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The Arthritis Severity Quantitative Trait Loci Cia4 and Cia6 Regulate Neutrophil Migration into Inflammatory Sites and Levels of TNF-{alpha} and Nitric Oxide.

Authors: Laragione, T  Yarlett, NC  Brenner, M  Mello, A  Sherry, B  Miller, EJ  Metz, CN  Gulko, PS 
Citation: Laragione T, etal., J Immunol. 2007 Feb 15;178(4):2344-51.
Pubmed: (View Article at PubMed) PMID:17277140

Neutrophils are required for the development of arthritis, and their migration into the synovial tissue coincides with the onset of clinical disease. Synovial neutrophil numbers also correlate with rheumatoid arthritis disease activity and severity. We hypothesized that certain arthritis severity genes regulate disease via the regulation of neutrophil migration into the joint. This hypothesis was tested in the synovial-like air pouch model injected with carrageenan using arthritis-susceptible DA and arthritis-resistant F344 rats. DA had nearly 3-fold higher numbers of exudate neutrophils compared with F344 (p < 0.001). Five DA.F344(QTL) strains congenic for severity loci and protected from autoimmune arthritis were studied. Only DA.F344(Cia4) (chromosome 7) and DA.F344(Cia6) (chromosome 8) congenics had significantly lower exudate neutrophil counts compared with DA. TNF-alpha levels were 2.5-fold higher in DA exudates as compared with F344 exudates, and that difference was accounted for by the Cia4 locus. Exudate levels of NO, a known inhibitor of neutrophil chemotaxis, were higher in F344, compared with DA, and that difference was accounted for by Cia6. This is the first time that non-MHC autoimmune arthritis loci are found to regulate three central components of the innate immune response implicated in disease pathogenesis, namely neutrophil migration into an inflammatory site, as well as exudate levels of TNF-alpha and NO. These observations underscore the importance of identifying the Cia4 and Cia6 genes, and suggest that they should generate useful novel targets for development of new therapies.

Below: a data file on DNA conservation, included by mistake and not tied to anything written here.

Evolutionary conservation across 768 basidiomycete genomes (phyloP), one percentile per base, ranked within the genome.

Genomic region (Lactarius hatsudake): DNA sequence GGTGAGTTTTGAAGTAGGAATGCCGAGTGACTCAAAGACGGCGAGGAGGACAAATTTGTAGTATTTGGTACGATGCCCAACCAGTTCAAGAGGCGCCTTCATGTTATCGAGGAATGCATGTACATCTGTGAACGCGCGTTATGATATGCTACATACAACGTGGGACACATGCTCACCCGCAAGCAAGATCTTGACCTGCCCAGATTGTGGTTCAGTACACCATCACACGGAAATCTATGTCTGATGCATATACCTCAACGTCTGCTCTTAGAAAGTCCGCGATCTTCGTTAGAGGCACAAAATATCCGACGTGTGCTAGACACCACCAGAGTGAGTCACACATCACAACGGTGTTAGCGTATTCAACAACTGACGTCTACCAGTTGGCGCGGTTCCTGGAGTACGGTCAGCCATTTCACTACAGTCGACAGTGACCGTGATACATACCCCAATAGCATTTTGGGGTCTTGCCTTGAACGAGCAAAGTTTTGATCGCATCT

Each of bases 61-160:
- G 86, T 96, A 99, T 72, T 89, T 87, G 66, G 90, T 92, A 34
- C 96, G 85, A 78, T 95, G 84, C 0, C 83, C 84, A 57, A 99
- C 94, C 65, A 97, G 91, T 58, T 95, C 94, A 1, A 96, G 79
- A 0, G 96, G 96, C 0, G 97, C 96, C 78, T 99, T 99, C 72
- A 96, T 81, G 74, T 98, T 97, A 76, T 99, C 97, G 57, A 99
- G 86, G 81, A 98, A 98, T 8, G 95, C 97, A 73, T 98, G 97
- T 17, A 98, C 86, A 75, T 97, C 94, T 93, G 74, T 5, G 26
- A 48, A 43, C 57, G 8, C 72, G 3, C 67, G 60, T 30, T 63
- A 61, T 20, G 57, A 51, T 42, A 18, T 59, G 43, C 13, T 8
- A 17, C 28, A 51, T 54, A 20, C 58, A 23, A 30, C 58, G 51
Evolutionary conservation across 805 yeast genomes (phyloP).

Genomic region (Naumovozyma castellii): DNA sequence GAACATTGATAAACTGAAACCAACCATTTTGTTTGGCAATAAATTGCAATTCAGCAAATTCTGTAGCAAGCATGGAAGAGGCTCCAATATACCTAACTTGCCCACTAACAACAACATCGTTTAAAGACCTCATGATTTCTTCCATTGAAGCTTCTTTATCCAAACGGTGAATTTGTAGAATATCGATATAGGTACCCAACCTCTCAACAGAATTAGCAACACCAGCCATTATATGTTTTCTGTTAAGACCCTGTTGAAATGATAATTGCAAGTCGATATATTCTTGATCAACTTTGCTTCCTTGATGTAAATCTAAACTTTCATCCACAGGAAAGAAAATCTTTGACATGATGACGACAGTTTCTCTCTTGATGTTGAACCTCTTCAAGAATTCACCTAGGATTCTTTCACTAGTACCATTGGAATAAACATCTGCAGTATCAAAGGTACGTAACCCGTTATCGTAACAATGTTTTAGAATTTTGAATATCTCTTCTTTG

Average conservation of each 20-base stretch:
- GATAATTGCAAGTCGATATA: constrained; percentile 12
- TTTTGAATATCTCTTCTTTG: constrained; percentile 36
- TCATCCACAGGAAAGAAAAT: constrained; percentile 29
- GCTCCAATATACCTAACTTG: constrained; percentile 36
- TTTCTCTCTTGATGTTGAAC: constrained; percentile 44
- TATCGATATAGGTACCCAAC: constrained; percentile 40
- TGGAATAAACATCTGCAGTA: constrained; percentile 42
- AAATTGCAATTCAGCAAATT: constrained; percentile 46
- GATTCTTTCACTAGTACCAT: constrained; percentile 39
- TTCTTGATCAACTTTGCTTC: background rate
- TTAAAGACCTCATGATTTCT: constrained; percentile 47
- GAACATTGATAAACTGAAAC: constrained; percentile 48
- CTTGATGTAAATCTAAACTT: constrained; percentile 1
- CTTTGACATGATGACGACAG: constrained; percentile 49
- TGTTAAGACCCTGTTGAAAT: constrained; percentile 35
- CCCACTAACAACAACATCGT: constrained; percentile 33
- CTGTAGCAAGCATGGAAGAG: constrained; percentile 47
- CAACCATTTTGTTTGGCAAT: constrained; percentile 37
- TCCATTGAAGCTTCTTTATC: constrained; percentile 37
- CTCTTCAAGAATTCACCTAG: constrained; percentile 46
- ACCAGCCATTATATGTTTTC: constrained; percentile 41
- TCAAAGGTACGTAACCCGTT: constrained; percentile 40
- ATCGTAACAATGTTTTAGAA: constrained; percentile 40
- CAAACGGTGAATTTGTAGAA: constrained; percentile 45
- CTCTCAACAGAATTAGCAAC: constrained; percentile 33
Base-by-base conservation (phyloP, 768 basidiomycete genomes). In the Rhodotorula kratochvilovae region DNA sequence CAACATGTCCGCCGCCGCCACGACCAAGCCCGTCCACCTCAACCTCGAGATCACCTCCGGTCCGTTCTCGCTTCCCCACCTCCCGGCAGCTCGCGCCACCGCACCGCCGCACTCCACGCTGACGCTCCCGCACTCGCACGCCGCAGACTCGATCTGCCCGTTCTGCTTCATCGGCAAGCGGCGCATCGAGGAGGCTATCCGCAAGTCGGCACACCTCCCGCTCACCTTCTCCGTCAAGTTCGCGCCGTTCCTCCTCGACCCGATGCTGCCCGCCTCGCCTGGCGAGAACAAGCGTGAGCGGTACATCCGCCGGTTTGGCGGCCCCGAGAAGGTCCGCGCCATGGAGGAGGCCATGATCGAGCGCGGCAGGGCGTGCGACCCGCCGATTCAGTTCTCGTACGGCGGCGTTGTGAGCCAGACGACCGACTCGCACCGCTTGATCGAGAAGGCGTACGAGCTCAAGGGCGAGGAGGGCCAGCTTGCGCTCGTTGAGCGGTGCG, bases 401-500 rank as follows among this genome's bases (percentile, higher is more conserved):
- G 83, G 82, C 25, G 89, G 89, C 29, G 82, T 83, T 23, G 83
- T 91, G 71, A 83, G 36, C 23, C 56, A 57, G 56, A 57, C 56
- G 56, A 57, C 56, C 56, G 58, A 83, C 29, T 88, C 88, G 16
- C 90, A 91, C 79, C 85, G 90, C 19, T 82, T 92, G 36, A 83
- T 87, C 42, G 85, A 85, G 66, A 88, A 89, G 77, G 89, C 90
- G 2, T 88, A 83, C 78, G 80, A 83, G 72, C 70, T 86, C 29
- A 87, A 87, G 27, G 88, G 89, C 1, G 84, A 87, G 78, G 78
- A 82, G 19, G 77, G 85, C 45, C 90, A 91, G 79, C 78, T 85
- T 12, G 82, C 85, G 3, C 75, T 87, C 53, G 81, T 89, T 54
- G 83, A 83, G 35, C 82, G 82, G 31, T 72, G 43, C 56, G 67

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CRRD Object Information
CRRD ID: 1599708
Created: 2007-02-13
Species: All species
Last Modified: 2007-02-13
Status: ACTIVE



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RGD is funded by grant HL64541 from the National Heart, Lung, and Blood Institute on behalf of the NIH.